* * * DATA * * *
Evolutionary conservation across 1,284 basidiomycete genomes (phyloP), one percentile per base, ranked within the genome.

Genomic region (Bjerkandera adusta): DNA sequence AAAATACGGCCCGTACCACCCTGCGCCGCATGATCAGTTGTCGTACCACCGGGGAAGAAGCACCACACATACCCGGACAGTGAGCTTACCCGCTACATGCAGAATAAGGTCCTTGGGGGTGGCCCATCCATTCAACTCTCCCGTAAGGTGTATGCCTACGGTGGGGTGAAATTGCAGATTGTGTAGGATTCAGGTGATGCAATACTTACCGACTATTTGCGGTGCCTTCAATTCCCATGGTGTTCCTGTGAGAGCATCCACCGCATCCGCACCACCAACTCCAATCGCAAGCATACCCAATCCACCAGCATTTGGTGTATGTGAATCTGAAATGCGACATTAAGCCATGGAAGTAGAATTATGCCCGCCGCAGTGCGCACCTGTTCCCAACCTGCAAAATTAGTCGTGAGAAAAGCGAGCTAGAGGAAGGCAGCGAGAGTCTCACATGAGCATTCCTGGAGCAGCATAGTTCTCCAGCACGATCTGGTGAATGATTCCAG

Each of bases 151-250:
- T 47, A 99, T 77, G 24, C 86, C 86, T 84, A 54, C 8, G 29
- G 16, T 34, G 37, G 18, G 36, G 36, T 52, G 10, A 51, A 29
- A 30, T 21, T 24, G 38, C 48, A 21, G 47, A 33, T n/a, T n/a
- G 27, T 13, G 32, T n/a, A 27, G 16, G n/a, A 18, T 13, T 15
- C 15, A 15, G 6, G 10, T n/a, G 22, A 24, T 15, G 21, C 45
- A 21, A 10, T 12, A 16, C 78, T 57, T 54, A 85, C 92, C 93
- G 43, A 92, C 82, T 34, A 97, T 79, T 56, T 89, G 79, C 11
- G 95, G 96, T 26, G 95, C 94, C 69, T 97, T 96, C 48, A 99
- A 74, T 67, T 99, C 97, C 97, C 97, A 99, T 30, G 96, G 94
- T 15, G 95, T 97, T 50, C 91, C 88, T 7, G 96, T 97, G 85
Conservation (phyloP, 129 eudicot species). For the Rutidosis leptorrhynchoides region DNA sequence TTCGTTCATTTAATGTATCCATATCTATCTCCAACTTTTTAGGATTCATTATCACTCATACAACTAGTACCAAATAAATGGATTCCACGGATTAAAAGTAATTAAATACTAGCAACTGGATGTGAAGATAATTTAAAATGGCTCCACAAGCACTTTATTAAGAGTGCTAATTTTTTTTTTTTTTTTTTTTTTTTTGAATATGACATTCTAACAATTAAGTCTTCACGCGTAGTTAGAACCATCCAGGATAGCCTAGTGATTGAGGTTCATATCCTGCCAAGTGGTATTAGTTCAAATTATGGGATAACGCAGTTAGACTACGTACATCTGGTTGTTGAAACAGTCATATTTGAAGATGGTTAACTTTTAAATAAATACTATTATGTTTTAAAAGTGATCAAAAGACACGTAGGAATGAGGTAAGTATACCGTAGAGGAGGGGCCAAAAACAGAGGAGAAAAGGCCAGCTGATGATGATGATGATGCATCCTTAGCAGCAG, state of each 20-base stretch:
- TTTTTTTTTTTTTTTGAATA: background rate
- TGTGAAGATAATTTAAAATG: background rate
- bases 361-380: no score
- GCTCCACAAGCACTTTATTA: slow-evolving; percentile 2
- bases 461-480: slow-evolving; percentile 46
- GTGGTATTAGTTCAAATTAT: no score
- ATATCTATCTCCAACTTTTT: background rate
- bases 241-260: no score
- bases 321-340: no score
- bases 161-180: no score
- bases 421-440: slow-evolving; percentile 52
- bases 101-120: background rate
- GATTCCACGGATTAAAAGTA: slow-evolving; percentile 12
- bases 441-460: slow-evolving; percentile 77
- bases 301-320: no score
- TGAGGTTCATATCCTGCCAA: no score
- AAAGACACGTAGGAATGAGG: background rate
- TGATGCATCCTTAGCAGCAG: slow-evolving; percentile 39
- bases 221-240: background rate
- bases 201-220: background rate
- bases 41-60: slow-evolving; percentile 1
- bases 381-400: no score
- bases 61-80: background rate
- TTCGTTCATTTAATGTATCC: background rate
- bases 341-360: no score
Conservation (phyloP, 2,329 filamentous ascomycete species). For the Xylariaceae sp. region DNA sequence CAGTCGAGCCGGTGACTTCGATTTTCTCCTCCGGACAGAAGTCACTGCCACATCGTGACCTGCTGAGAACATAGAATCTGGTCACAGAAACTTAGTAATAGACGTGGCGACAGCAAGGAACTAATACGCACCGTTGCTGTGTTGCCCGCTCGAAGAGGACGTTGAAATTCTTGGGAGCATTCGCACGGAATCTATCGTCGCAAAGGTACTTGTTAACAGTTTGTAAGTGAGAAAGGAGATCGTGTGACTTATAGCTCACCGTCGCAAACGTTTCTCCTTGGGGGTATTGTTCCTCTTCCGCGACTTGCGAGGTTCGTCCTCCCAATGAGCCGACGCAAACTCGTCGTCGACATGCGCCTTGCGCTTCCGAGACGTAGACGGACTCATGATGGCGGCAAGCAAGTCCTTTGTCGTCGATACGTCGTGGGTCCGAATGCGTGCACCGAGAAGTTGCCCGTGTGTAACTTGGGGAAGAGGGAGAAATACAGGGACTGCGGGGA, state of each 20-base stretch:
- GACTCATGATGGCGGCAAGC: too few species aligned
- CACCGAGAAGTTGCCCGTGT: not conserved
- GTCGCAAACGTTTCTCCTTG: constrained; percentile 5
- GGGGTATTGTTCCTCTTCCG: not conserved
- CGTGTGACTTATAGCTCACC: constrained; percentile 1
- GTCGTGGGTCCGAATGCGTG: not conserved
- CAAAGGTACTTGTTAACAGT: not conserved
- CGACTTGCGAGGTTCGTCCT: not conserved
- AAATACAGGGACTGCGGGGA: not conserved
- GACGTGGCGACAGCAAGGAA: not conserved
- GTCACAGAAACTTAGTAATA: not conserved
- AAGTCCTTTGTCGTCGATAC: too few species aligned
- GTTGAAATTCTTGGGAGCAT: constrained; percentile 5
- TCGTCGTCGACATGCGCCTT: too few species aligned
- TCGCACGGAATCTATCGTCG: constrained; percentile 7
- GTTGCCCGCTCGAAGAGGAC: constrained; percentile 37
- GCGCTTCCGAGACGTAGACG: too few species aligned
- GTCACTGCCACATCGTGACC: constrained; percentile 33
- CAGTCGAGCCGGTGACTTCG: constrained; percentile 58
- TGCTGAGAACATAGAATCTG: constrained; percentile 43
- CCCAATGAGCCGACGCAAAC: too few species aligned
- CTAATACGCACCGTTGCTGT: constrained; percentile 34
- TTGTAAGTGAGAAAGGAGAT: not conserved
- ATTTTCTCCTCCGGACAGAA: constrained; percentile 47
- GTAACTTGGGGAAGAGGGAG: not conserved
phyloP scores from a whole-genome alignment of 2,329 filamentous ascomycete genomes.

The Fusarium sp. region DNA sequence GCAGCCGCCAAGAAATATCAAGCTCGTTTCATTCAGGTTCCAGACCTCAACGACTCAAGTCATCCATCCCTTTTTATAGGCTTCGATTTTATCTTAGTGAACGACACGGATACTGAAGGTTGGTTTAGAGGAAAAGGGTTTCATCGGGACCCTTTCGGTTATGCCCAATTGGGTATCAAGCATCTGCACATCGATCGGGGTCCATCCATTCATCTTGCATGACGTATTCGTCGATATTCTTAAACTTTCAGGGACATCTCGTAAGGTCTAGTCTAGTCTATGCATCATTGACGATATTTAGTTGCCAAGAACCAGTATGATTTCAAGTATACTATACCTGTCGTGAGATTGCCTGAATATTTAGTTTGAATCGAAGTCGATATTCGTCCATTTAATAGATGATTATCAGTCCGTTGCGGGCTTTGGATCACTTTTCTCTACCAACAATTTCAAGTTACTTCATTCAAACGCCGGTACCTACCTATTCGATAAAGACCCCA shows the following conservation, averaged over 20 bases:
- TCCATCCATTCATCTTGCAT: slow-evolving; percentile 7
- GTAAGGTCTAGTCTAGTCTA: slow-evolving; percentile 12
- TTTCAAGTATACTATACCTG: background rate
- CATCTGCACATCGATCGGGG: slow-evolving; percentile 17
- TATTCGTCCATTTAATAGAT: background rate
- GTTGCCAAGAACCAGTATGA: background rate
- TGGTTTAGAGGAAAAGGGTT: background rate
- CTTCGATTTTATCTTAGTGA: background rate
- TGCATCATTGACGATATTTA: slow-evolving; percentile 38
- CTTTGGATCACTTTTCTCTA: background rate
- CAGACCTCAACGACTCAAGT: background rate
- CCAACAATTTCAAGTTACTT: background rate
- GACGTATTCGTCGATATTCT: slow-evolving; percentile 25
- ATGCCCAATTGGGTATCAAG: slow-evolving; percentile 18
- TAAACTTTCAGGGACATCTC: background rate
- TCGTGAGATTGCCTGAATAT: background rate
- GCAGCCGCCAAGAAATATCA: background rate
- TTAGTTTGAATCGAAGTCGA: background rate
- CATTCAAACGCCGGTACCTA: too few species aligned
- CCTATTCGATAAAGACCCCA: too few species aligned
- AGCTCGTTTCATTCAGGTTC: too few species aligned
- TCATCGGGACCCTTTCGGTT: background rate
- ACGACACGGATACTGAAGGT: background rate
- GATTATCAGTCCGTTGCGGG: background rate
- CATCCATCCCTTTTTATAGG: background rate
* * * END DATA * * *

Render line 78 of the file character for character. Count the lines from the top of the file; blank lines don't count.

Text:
- CAGACCTCAACGACTCAAGT: background rate